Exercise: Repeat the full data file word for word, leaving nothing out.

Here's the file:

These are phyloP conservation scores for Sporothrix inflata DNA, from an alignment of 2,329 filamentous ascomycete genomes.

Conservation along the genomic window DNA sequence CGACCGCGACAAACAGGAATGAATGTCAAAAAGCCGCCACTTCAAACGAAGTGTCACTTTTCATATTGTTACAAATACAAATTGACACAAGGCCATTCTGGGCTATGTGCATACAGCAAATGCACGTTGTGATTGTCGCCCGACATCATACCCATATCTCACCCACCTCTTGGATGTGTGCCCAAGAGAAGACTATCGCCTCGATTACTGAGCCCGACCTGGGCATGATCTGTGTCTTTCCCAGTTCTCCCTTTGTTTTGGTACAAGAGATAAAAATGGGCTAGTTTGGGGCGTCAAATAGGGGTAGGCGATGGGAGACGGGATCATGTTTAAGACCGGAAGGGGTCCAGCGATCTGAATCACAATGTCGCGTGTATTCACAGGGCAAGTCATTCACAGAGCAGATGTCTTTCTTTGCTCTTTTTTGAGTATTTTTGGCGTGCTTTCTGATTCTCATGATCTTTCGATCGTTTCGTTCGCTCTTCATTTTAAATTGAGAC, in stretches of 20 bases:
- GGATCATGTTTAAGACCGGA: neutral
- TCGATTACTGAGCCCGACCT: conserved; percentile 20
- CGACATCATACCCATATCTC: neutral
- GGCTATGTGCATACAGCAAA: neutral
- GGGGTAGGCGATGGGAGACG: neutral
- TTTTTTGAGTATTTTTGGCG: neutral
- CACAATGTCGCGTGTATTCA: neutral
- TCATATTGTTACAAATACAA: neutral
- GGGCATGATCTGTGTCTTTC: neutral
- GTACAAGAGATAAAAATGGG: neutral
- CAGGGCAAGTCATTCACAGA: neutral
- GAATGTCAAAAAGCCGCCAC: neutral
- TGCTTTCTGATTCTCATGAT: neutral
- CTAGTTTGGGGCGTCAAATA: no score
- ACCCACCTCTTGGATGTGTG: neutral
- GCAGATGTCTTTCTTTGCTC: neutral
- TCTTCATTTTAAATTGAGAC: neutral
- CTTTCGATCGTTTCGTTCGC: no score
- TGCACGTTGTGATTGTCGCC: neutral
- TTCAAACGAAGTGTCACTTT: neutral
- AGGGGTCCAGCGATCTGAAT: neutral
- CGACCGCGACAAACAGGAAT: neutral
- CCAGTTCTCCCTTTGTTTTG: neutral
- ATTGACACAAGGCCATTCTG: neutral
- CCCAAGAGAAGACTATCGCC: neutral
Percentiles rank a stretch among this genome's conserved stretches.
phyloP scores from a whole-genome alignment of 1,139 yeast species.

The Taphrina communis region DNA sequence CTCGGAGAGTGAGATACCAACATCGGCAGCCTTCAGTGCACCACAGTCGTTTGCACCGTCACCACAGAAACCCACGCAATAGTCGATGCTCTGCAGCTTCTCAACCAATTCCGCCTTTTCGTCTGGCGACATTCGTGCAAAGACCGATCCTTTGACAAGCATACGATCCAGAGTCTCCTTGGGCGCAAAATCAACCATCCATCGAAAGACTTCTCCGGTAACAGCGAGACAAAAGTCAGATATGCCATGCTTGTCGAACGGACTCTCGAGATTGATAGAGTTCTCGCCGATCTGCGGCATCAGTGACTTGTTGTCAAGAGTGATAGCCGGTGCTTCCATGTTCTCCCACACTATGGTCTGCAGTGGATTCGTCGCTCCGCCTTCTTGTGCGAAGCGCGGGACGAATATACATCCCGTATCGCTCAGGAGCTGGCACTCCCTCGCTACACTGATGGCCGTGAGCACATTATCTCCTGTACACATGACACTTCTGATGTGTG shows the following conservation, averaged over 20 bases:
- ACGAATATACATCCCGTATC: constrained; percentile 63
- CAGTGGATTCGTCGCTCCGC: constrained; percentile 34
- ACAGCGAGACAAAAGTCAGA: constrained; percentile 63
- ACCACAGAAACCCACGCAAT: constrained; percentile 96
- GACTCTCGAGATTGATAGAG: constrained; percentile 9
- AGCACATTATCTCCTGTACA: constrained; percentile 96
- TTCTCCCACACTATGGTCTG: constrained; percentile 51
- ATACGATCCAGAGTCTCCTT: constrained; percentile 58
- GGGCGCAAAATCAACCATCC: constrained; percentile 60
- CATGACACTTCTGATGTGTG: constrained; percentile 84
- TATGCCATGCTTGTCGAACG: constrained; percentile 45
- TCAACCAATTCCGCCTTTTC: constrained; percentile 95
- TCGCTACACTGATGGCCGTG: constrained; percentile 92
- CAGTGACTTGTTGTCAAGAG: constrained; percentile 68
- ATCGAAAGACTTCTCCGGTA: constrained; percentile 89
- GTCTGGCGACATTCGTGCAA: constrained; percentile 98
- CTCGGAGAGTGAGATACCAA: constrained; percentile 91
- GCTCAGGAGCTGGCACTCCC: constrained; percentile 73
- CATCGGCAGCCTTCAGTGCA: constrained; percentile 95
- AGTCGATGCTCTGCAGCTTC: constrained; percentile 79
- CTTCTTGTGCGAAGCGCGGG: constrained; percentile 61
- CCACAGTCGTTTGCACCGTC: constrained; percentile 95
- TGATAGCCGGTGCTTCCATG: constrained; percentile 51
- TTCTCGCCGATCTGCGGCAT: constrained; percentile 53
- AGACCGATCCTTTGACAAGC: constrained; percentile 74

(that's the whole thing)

These are phyloP conservation scores for Sporothrix inflata DNA, from an alignment of 2,329 filamentous ascomycete genomes.

Conservation along the genomic window DNA sequence CGACCGCGACAAACAGGAATGAATGTCAAAAAGCCGCCACTTCAAACGAAGTGTCACTTTTCATATTGTTACAAATACAAATTGACACAAGGCCATTCTGGGCTATGTGCATACAGCAAATGCACGTTGTGATTGTCGCCCGACATCATACCCATATCTCACCCACCTCTTGGATGTGTGCCCAAGAGAAGACTATCGCCTCGATTACTGAGCCCGACCTGGGCATGATCTGTGTCTTTCCCAGTTCTCCCTTTGTTTTGGTACAAGAGATAAAAATGGGCTAGTTTGGGGCGTCAAATAGGGGTAGGCGATGGGAGACGGGATCATGTTTAAGACCGGAAGGGGTCCAGCGATCTGAATCACAATGTCGCGTGTATTCACAGGGCAAGTCATTCACAGAGCAGATGTCTTTCTTTGCTCTTTTTTGAGTATTTTTGGCGTGCTTTCTGATTCTCATGATCTTTCGATCGTTTCGTTCGCTCTTCATTTTAAATTGAGAC, in stretches of 20 bases:
- GGATCATGTTTAAGACCGGA: neutral
- TCGATTACTGAGCCCGACCT: conserved; percentile 20
- CGACATCATACCCATATCTC: neutral
- GGCTATGTGCATACAGCAAA: neutral
- GGGGTAGGCGATGGGAGACG: neutral
- TTTTTTGAGTATTTTTGGCG: neutral
- CACAATGTCGCGTGTATTCA: neutral
- TCATATTGTTACAAATACAA: neutral
- GGGCATGATCTGTGTCTTTC: neutral
- GTACAAGAGATAAAAATGGG: neutral
- CAGGGCAAGTCATTCACAGA: neutral
- GAATGTCAAAAAGCCGCCAC: neutral
- TGCTTTCTGATTCTCATGAT: neutral
- CTAGTTTGGGGCGTCAAATA: no score
- ACCCACCTCTTGGATGTGTG: neutral
- GCAGATGTCTTTCTTTGCTC: neutral
- TCTTCATTTTAAATTGAGAC: neutral
- CTTTCGATCGTTTCGTTCGC: no score
- TGCACGTTGTGATTGTCGCC: neutral
- TTCAAACGAAGTGTCACTTT: neutral
- AGGGGTCCAGCGATCTGAAT: neutral
- CGACCGCGACAAACAGGAAT: neutral
- CCAGTTCTCCCTTTGTTTTG: neutral
- ATTGACACAAGGCCATTCTG: neutral
- CCCAAGAGAAGACTATCGCC: neutral
Percentiles rank a stretch among this genome's conserved stretches.
phyloP scores from a whole-genome alignment of 1,139 yeast species.

The Taphrina communis region DNA sequence CTCGGAGAGTGAGATACCAACATCGGCAGCCTTCAGTGCACCACAGTCGTTTGCACCGTCACCACAGAAACCCACGCAATAGTCGATGCTCTGCAGCTTCTCAACCAATTCCGCCTTTTCGTCTGGCGACATTCGTGCAAAGACCGATCCTTTGACAAGCATACGATCCAGAGTCTCCTTGGGCGCAAAATCAACCATCCATCGAAAGACTTCTCCGGTAACAGCGAGACAAAAGTCAGATATGCCATGCTTGTCGAACGGACTCTCGAGATTGATAGAGTTCTCGCCGATCTGCGGCATCAGTGACTTGTTGTCAAGAGTGATAGCCGGTGCTTCCATGTTCTCCCACACTATGGTCTGCAGTGGATTCGTCGCTCCGCCTTCTTGTGCGAAGCGCGGGACGAATATACATCCCGTATCGCTCAGGAGCTGGCACTCCCTCGCTACACTGATGGCCGTGAGCACATTATCTCCTGTACACATGACACTTCTGATGTGTG shows the following conservation, averaged over 20 bases:
- ACGAATATACATCCCGTATC: constrained; percentile 63
- CAGTGGATTCGTCGCTCCGC: constrained; percentile 34
- ACAGCGAGACAAAAGTCAGA: constrained; percentile 63
- ACCACAGAAACCCACGCAAT: constrained; percentile 96
- GACTCTCGAGATTGATAGAG: constrained; percentile 9
- AGCACATTATCTCCTGTACA: constrained; percentile 96
- TTCTCCCACACTATGGTCTG: constrained; percentile 51
- ATACGATCCAGAGTCTCCTT: constrained; percentile 58
- GGGCGCAAAATCAACCATCC: constrained; percentile 60
- CATGACACTTCTGATGTGTG: constrained; percentile 84
- TATGCCATGCTTGTCGAACG: constrained; percentile 45
- TCAACCAATTCCGCCTTTTC: constrained; percentile 95
- TCGCTACACTGATGGCCGTG: constrained; percentile 92
- CAGTGACTTGTTGTCAAGAG: constrained; percentile 68
- ATCGAAAGACTTCTCCGGTA: constrained; percentile 89
- GTCTGGCGACATTCGTGCAA: constrained; percentile 98
- CTCGGAGAGTGAGATACCAA: constrained; percentile 91
- GCTCAGGAGCTGGCACTCCC: constrained; percentile 73
- CATCGGCAGCCTTCAGTGCA: constrained; percentile 95
- AGTCGATGCTCTGCAGCTTC: constrained; percentile 79
- CTTCTTGTGCGAAGCGCGGG: constrained; percentile 61
- CCACAGTCGTTTGCACCGTC: constrained; percentile 95
- TGATAGCCGGTGCTTCCATG: constrained; percentile 51
- TTCTCGCCGATCTGCGGCAT: constrained; percentile 53
- AGACCGATCCTTTGACAAGC: constrained; percentile 74